No color adds as much drama and sophistication as the color black. Try adding touches of it to bring depth to any scheme.
When I get started on a room, if the homeowners mention they are looking for drama, I know right where to start. A recent kitchen redecoration is a good example. As with any decorating project, we begin by finding an inspiration piece. In a kitchen, there are several places to find inspiration. It could be found in a wall covering or a border that has just the right colors and a theme you like. Another great place to look is at a tile store, for interesting and decorative tiles to use on the back splash.
We found our inspiration when we discovered a rather contemporary, geometric dinnerware pattern. It had the variety of colors we wanted to work with, including gold, olive and plum tones, but the real grabber was the outlines in, none other than…black. From this patterned dinnerware came the ideas for the wall technique, the window hardware, the furniture, lighting and the accessories. In other words, finding the right inspiration piece helped us design the entire kitchen. Here’s how it worked.
The colors on the dinnerware weren’t solid. In fact, they were mottled and blotchy, almost like a washed or ragged painting technique would be. We decided to go with the gold tones for the walls, and we grabbed a rag and some gold glaze, and went to work. We painted the walls a light, yellow based off white as our base for the ragging technique. Once the satin finish paint was dry, we dipped a rag into the gold glaze, and created some nice folds in the rag, then went to the walls. By pressing and rolling the glazed rag over the walls, we created a mottled pattern, not unlike the pattern in the dinnerware.
While Matt was finishing up the walls, I started thinking about the windows. I placed a simple white pleated shade in the side window for privacy from the next door neighbors which you can see in the photo above. But I hated to completely cover the front window, because the view outdoors added a sense of space and some additional light to the room. So, keeping the black outlines of the dinnerware in mind, I purchased a couple wrought iron drapery rods, and sewed a sheer, but very full curtain. I mounted one rod at the base of the large picture window, and one about two thirds of the way up. This allowed privacy lower on the window, but a view above. It also gave a nice bistro feel to the kitchen.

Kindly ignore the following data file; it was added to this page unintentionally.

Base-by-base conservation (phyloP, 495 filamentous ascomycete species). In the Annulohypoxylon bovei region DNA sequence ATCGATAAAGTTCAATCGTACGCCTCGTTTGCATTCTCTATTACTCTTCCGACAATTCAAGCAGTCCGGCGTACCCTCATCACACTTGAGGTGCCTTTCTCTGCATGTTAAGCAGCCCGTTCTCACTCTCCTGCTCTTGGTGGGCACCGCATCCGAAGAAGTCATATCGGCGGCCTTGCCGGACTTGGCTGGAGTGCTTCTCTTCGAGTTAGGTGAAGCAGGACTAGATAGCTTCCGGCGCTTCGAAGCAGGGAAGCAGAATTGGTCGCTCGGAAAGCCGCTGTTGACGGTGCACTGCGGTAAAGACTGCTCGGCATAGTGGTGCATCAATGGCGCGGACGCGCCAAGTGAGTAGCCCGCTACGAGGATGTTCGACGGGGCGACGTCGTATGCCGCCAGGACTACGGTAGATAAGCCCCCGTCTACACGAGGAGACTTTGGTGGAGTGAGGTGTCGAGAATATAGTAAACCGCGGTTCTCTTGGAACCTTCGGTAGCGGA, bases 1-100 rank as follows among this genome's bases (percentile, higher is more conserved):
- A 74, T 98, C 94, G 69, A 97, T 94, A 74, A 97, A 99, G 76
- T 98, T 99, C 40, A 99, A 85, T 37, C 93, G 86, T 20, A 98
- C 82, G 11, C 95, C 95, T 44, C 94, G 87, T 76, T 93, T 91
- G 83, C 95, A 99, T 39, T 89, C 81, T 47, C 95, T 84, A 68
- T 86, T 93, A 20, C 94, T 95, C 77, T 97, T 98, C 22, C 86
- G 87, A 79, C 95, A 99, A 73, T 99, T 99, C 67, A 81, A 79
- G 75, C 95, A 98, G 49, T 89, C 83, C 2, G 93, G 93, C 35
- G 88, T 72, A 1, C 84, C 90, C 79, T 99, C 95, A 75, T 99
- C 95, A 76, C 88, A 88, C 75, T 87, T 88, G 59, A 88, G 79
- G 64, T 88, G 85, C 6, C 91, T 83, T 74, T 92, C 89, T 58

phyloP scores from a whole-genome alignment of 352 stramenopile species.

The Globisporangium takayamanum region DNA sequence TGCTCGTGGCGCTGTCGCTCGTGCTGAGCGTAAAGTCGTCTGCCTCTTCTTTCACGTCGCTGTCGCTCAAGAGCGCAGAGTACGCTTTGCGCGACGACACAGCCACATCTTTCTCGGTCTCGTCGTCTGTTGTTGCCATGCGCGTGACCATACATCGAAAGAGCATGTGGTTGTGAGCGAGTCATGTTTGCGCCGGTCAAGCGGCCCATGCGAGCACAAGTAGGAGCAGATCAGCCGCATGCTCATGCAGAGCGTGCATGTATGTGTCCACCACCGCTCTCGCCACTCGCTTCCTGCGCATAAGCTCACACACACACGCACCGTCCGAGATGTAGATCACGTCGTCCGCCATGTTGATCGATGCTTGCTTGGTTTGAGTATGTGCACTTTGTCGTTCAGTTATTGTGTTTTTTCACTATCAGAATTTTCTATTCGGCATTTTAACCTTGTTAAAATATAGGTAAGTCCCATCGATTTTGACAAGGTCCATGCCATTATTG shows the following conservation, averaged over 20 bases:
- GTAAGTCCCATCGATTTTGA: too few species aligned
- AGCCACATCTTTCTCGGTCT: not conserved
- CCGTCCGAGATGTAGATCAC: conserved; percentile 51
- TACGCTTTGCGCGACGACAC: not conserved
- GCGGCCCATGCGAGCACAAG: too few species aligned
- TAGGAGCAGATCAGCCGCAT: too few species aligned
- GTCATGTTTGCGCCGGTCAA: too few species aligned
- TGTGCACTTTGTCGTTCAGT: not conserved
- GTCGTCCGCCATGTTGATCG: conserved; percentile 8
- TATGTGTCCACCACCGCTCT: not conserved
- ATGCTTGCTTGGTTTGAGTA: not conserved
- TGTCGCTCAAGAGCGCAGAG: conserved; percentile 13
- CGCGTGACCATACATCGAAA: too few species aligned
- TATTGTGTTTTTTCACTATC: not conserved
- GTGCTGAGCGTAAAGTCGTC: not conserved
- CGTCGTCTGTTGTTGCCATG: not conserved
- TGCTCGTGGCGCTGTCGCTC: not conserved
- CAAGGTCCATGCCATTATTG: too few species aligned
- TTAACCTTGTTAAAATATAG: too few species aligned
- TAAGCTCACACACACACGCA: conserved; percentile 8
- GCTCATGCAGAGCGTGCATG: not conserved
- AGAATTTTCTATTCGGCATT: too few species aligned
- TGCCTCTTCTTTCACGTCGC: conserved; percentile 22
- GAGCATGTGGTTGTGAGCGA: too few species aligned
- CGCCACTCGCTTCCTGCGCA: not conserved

The next purchase was the furniture. The moment I saw the curly cues on these wrought iron chairs, I knew they were meant for this kitchen. The black was fabulous, and the wood top table was practical.
As the layering of the room continued, Matt was busy with the lighting. He had found a rather contemporary hanging pendant fixture that was suspended by three black bars and had a black wrought iron frame which held a beautiful frosted glass shade.
Those of you, who know us, know that hanging the pendant fixture was probably to toughest project in the room. Electricity doesn’t like us, and we always recommend having someone with you who has done an electrical project like yours before. Just a little tip, because getting an electric shock – hurts. And as Matt would say, “Just thought you’d want to know!”
Once the above fixtures and furniture were in place, areas needing accessories start to pop out. For instance, we immediately felt that we needed an area rug under the kitchen table. Something with some pattern because so far, everything in the room was solid colored or just slightly mottled. The area rug was easy to select, taking the dinnerware pattern with us to the store. We found one with many of the same colors as the dinnerware, and with black outlines around all the designs. Again, it was meant to be! This particular area rug was available in several sizes, so we made sure to get one large enough for the chairs to stay on the rug when they are pulled out from the table.
Choosing accessories for this room was a blast. We found a variety of wrought iron items like wall planters and fruit bowls that picked up the wrought iron of the furniture.
We added prints with grapes and fruit motifs, wrought iron towel hooks; even our mug tree was wood with wrought iron hooks!
For the table I made two separate runners, one wide one to go across the table in gold, and a long, narrow black one to cover the length of the table for on top. The layering of the two cloths created built in placemats that looked marvelous under our new inspirational dinnerware!
Use this same technique, of finding an inspiration piece and pulling your colors and theme out of it for any room in your home. You can see in this kitchen and in every room we decorate that the system is proven to work!
And, if you’re looking for drama, remember to use black. We used it in everything from the kitchen countertops, to the lighting, fabrics and furniture. You can see that it is gorgeous in small amounts, and it can add just the right touches to make a good design…great!